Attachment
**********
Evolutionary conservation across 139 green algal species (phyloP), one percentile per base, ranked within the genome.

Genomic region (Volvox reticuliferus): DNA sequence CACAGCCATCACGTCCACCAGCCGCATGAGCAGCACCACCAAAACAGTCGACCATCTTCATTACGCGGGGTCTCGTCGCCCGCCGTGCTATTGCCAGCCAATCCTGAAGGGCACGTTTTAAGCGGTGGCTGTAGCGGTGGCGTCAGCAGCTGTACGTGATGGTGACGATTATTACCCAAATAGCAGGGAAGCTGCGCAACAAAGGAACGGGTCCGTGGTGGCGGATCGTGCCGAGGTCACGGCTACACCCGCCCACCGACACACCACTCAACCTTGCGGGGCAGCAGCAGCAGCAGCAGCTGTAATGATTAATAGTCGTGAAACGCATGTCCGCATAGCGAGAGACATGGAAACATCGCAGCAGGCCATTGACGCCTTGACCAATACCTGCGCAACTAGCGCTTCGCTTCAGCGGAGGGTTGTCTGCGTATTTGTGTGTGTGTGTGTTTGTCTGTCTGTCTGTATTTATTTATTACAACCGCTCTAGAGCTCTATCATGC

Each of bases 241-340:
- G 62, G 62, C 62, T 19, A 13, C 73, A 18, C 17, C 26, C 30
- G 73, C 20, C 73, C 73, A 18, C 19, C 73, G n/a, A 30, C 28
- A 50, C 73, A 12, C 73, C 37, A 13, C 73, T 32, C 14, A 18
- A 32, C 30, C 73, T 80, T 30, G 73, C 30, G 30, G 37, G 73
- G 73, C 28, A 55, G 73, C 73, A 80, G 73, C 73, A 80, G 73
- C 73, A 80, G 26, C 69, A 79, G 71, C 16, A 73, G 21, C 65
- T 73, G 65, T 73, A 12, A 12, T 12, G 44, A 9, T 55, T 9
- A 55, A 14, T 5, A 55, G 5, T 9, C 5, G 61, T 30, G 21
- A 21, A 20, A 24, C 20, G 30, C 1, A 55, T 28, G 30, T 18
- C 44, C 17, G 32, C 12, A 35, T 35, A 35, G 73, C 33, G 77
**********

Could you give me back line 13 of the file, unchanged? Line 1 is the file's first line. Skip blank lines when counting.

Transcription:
- C 44, C 17, G 32, C 12, A 35, T 35, A 35, G 73, C 33, G 77